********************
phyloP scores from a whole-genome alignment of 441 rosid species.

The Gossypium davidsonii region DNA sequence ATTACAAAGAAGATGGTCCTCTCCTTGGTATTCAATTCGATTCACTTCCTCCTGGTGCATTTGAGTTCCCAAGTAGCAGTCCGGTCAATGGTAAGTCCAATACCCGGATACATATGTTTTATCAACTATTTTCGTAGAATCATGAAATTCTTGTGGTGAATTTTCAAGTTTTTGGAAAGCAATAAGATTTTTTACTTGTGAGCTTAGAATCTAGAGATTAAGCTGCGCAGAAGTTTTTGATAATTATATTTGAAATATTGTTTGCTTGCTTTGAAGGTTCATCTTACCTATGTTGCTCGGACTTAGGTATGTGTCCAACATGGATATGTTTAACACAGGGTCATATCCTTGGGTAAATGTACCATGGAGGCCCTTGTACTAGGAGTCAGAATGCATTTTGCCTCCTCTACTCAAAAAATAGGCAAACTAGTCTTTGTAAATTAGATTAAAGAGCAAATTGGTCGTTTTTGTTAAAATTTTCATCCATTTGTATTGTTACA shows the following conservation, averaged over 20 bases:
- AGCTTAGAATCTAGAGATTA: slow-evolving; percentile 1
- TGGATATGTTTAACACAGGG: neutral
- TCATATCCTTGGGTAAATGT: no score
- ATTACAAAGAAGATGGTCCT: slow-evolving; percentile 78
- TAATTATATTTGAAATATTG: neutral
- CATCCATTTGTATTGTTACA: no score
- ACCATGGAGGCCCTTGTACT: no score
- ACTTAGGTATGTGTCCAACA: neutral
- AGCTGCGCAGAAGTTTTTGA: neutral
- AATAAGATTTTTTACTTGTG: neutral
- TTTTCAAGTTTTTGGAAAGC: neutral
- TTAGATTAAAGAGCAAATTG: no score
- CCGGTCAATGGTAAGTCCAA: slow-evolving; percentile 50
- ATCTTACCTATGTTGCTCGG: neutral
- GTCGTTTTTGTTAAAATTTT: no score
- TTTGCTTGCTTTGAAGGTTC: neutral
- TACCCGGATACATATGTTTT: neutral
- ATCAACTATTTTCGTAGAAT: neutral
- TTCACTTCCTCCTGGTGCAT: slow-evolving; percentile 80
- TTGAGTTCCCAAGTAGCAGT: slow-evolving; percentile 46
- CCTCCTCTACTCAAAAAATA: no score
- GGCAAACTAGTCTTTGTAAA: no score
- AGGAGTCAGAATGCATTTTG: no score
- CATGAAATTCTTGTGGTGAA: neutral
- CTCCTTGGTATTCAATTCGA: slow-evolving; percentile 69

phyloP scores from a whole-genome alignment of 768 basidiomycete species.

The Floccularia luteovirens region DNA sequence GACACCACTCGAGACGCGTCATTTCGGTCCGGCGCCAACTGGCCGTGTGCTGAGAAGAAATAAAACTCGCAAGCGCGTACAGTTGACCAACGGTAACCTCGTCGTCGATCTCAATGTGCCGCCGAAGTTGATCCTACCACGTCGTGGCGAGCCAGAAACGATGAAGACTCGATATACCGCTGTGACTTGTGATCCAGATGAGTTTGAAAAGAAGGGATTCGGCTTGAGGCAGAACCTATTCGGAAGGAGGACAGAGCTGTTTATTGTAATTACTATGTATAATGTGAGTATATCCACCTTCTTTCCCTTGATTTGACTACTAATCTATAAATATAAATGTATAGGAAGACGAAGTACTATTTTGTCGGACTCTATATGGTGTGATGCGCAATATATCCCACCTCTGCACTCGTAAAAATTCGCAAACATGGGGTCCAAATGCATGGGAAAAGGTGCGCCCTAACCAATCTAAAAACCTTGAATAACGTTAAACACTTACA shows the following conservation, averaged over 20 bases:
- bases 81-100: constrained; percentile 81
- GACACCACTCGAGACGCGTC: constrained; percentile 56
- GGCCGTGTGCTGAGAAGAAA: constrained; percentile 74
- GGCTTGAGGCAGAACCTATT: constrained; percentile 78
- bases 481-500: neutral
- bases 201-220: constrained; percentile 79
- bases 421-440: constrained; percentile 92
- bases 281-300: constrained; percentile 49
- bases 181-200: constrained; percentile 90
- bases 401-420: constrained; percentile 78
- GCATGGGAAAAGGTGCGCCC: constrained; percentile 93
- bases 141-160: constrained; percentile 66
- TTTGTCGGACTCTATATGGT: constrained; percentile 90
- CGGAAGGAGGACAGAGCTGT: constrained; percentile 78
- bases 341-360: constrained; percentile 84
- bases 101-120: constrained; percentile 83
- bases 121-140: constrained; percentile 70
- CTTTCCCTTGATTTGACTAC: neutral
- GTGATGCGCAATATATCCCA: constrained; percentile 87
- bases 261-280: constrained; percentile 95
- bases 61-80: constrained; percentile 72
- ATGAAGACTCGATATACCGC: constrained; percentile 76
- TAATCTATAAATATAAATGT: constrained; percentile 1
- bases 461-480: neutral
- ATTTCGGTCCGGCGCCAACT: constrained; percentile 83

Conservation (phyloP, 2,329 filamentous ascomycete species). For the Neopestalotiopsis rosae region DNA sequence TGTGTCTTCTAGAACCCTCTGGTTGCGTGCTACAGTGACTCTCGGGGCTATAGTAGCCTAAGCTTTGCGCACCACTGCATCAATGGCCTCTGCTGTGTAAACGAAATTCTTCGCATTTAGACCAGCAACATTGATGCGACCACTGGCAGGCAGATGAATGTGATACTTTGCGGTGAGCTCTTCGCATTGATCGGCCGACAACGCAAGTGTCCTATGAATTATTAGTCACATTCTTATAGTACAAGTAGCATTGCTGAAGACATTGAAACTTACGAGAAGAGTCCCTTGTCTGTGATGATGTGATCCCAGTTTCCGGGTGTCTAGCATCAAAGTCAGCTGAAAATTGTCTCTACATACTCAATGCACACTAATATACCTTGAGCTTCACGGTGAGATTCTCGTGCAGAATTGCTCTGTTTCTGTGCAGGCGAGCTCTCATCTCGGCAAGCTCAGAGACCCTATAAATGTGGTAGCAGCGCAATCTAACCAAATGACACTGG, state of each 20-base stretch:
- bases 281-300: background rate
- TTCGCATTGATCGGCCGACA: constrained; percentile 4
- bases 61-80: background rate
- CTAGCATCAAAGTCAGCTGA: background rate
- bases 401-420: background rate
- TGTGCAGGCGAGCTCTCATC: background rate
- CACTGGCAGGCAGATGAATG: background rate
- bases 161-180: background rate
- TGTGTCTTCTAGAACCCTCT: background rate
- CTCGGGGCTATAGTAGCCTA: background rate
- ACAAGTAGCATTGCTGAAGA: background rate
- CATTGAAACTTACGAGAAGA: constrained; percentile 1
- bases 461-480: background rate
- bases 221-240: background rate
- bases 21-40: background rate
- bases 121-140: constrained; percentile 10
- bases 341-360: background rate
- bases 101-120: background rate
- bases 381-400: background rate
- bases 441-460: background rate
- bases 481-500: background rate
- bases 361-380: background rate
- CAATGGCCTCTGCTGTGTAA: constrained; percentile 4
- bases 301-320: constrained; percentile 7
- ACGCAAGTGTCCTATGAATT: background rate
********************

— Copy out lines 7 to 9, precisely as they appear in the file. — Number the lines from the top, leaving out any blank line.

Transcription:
- TAATTATATTTGAAATATTG: neutral
- CATCCATTTGTATTGTTACA: no score
- ACCATGGAGGCCCTTGTACT: no score